Subphyla Classes and Orders
Chordates, like the horse, whose notochords are replaced by backbones made up of bony structures called vertebrae, are classified into the subphylum Vertebrata and are generally known as Vertebrates.
In turn, all vertebrates are classified into one of seven distinct classes: class Agnatha, which includes jawless or round-mouthed fish, such as the sea lamprey and hagfish; class Chondrichthyes, which includes cartilage fish, like sharks; class Osteichthyes, which includes bony fish; class Aves, which includes birds; class Amphibia, which includes frogs; class Reptilia, which includes lizards and snakes; and finally, class Mammalia, which is the group to which the horse belongs. Like all mammals, horses have mammary glands, which secrete milk for their young, and they also have bodies that are partially or totally covered with hair.
Mammals are further classified into smaller groups called orders. Hoofed mammals called ungulates, such as deer, buffalo, giraffe, and, of course, horses, are divided into two orders based on the number of toes they have. Horses possess an uneven number of toes, one of which is enclosed in a hoof. Therefore, horses are classified within the order Perissodactyla, which is from a Greek word meaning "an odd number of fingers or toes."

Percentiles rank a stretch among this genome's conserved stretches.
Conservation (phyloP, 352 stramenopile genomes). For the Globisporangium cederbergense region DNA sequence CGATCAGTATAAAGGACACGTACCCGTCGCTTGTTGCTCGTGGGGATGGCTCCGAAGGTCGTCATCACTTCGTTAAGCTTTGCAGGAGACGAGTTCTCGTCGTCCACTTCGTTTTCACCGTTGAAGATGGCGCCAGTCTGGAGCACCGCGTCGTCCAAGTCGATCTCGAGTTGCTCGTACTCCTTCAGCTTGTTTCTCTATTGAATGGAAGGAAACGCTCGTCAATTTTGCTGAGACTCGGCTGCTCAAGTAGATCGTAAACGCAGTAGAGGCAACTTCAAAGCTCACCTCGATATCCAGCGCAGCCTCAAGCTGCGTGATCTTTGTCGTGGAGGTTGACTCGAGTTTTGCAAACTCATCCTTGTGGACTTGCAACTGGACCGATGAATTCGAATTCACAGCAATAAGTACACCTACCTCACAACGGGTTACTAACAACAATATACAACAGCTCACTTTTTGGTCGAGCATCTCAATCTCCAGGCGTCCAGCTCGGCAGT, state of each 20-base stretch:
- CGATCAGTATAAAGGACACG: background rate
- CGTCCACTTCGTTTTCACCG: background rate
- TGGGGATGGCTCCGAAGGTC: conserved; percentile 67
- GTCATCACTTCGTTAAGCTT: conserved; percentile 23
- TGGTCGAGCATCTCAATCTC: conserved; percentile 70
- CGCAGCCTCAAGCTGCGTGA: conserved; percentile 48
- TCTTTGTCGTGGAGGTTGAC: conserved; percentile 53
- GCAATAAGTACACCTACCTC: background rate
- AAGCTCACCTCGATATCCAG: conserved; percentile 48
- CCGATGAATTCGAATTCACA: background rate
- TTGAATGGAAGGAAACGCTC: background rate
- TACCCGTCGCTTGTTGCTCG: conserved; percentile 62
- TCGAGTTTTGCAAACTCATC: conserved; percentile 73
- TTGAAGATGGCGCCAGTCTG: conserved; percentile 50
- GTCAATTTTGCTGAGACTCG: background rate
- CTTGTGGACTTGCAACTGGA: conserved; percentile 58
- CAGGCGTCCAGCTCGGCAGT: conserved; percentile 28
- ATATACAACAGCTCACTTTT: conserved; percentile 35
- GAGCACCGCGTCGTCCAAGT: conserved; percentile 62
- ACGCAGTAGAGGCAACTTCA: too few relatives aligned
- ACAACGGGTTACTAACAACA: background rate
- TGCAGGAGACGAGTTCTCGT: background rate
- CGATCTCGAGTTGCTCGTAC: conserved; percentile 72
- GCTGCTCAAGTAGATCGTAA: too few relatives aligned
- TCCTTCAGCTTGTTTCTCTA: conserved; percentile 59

In review, like all other living organisms, the horse can be classified by looking first at its most general characteristics and then at its more specific ones. For example, the most general characteristics of this horse, that it is a multi-cellular organism composed of cells without rigid cell walls and chloroplasts, establish it as a member of the kingdom Animalia.
Moving from the general to the more specific, we find that the size and shape of its ears and hooves and other specific features identify it as a member of the species caballus.
Using our modern systems of classification, every known plant and animal inexistence, over 2 million species in all, can be identified and classified.